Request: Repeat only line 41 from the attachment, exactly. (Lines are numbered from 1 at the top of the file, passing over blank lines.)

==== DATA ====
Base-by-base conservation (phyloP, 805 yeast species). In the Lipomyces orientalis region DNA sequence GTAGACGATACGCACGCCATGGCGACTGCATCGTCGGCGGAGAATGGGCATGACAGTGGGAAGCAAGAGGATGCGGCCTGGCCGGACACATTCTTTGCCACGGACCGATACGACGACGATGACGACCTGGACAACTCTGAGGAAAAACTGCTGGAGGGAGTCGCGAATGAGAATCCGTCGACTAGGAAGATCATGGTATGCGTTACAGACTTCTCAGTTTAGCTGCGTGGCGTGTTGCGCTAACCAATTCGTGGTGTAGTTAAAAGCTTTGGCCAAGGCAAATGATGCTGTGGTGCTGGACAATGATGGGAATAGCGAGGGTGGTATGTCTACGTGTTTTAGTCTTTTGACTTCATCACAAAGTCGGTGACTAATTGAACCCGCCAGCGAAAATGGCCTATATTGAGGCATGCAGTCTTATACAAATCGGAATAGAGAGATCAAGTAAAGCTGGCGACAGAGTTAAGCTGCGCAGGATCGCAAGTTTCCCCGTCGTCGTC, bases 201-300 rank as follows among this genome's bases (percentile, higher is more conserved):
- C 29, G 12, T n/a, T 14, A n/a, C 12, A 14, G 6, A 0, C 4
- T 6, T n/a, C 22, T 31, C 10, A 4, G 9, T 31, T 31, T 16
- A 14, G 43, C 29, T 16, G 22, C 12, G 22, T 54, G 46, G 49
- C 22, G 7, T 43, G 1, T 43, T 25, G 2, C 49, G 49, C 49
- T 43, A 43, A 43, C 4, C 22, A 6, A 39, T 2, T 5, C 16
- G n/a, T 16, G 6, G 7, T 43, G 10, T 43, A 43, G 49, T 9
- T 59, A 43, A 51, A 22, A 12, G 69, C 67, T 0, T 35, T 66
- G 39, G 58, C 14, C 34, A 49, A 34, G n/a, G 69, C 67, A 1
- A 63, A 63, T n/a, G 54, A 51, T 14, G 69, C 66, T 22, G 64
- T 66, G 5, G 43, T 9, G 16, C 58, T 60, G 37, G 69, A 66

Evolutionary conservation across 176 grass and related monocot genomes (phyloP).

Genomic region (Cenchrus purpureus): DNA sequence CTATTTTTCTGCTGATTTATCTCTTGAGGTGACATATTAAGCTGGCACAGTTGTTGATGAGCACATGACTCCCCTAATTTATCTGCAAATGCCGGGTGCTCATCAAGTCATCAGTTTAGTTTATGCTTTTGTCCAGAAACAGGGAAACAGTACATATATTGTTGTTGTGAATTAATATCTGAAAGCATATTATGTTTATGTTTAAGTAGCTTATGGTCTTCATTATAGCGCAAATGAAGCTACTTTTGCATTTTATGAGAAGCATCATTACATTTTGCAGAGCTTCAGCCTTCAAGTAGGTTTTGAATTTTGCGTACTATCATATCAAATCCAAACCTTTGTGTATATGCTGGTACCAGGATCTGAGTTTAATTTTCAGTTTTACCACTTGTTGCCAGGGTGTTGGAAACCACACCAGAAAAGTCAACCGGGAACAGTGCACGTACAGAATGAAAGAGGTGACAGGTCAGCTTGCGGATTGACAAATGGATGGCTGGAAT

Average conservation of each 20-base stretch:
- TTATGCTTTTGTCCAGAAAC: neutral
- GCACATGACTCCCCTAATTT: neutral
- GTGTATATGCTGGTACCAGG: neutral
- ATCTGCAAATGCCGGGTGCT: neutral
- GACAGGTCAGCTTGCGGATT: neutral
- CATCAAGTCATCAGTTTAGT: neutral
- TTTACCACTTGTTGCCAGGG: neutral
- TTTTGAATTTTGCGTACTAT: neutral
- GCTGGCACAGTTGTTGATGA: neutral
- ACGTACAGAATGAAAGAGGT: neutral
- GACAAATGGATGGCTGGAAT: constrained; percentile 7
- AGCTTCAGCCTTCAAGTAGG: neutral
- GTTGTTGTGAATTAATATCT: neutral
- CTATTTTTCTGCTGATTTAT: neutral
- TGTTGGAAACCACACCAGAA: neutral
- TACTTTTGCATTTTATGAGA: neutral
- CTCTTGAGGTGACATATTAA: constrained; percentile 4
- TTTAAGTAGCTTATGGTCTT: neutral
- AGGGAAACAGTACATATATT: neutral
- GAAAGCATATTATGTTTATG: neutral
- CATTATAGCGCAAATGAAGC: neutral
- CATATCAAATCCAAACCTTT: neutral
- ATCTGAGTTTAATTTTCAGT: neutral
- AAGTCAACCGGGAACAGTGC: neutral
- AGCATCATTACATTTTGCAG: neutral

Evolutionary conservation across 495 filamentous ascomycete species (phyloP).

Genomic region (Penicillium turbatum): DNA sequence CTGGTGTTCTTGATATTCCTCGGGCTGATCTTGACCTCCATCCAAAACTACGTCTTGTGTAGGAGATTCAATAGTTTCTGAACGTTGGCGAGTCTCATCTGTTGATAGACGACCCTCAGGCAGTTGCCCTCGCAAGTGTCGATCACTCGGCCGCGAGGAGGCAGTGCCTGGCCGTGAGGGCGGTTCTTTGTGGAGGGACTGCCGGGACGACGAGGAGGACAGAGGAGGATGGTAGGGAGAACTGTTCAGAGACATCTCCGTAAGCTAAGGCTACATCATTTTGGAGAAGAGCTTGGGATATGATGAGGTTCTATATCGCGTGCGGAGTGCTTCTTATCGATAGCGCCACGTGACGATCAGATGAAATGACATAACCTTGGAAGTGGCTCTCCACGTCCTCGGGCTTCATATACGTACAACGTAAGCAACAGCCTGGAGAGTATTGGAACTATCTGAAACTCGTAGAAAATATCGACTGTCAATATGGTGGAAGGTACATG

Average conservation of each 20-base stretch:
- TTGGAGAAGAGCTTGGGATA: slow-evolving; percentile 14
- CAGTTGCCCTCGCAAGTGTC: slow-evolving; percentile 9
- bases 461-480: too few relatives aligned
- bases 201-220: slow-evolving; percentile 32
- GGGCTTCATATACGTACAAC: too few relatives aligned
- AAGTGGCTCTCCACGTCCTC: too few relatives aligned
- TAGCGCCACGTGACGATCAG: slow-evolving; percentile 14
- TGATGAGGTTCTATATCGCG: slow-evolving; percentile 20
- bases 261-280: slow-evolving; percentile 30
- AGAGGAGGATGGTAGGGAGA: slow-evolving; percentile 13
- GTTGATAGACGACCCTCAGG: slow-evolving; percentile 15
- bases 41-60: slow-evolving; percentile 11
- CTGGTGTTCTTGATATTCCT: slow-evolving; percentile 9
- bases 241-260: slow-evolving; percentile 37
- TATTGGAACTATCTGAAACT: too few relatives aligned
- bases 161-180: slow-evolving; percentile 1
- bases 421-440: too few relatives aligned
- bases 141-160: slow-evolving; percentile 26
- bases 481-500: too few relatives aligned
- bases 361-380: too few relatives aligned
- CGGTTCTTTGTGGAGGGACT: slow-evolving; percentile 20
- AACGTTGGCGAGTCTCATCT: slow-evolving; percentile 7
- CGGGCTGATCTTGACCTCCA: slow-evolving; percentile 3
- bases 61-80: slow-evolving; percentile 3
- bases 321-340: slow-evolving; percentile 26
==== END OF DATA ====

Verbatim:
Genomic region (Penicillium turbatum): DNA sequence CTGGTGTTCTTGATATTCCTCGGGCTGATCTTGACCTCCATCCAAAACTACGTCTTGTGTAGGAGATTCAATAGTTTCTGAACGTTGGCGAGTCTCATCTGTTGATAGACGACCCTCAGGCAGTTGCCCTCGCAAGTGTCGATCACTCGGCCGCGAGGAGGCAGTGCCTGGCCGTGAGGGCGGTTCTTTGTGGAGGGACTGCCGGGACGACGAGGAGGACAGAGGAGGATGGTAGGGAGAACTGTTCAGAGACATCTCCGTAAGCTAAGGCTACATCATTTTGGAGAAGAGCTTGGGATATGATGAGGTTCTATATCGCGTGCGGAGTGCTTCTTATCGATAGCGCCACGTGACGATCAGATGAAATGACATAACCTTGGAAGTGGCTCTCCACGTCCTCGGGCTTCATATACGTACAACGTAAGCAACAGCCTGGAGAGTATTGGAACTATCTGAAACTCGTAGAAAATATCGACTGTCAATATGGTGGAAGGTACATG